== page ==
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Novel Multi-Scale Process Simulation to Quickly Predict Thermal History and Defects at the Powder Layer and Scan Vector Level

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Additive Manufacturing process simulation for metal laser powder bed fusion has achieved a degree of mainstream status in recent years. It is however, still with significant limitations. One major limitation is the inability to deliver meso-scale results, on a full part scale, in a reasonable calculation time. It has been estimated that running a complete part at the individual scan vector level would require millennia to solve.

The present work describes a novel multi-scale process simulation approach that enables thermal history and defect prediction at the individual scan vector and powder layer level in minutes. Developed in-house by a major aerospace company, the approach has been thoroughly validated, and is in production use today. The model is able to predict risk of local defects including keyholing, lack of fusion, balling up, and surface roughness. Further it can determine the process parameter window locally for any location within the part, based on the local geometry and temperature of the substrate before the laser is applied locally. The analysis also includes probabilistic effects and supports uncertainty quantification.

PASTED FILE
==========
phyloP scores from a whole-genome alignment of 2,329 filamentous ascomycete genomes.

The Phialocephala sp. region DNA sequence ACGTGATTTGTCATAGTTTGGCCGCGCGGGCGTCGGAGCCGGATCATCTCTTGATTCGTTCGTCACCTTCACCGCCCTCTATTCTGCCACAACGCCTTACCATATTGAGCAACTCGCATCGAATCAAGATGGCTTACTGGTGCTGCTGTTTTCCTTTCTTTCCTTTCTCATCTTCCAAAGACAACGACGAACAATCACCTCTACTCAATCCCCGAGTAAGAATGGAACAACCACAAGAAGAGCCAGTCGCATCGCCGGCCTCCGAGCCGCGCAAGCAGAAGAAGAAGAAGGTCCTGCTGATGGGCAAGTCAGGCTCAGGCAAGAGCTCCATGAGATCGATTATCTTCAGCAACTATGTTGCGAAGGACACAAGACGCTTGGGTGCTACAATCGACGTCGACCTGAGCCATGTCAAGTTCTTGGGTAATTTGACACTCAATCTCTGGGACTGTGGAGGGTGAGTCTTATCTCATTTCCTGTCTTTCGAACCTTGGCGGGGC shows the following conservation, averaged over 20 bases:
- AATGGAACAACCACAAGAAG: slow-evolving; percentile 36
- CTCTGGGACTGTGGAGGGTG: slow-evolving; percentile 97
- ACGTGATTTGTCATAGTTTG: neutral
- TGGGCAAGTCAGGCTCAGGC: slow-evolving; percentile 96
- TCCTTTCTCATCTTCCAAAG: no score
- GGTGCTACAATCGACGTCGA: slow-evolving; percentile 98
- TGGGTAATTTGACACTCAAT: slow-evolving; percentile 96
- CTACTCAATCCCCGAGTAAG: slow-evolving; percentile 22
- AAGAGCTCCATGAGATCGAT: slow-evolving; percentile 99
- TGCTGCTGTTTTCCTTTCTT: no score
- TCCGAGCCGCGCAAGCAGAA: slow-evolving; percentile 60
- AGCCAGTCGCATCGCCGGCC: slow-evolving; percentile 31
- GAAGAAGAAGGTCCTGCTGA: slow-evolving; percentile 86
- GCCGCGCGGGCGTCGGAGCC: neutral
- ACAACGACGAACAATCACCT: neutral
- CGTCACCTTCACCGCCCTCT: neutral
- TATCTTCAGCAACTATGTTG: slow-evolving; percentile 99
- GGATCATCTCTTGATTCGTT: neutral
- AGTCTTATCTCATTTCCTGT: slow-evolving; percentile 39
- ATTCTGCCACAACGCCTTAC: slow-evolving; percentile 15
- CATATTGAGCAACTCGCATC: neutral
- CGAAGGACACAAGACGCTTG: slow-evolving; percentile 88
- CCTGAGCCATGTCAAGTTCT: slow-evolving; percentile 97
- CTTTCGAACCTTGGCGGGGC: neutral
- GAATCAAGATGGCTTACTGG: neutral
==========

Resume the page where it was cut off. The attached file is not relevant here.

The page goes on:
Once incorporated into a commercial software platform, this solution will enable engineers to evaluate the build and risk of defects given the proposed process parameters, or even to define how process parameters and scan vectors need to be modified locally to mitigate risk. It will also enable identification of high risk areas when inspection needs to focus and generally support the emerging field of “virtual certification”.

Learning Objectives:

  • Describe how the presented simulation approach will enable a detailed evaluation of a build including the risk of keyholing, lack of fusion, balling-up, and surface roughness.
  • Ideate how the simulation tool will enable rapid qualification and design for additive
  • Describe how the simulation tool can be used to identify the best process parameter set for a given region within the geometry, at the individual scan vector, and powder layer.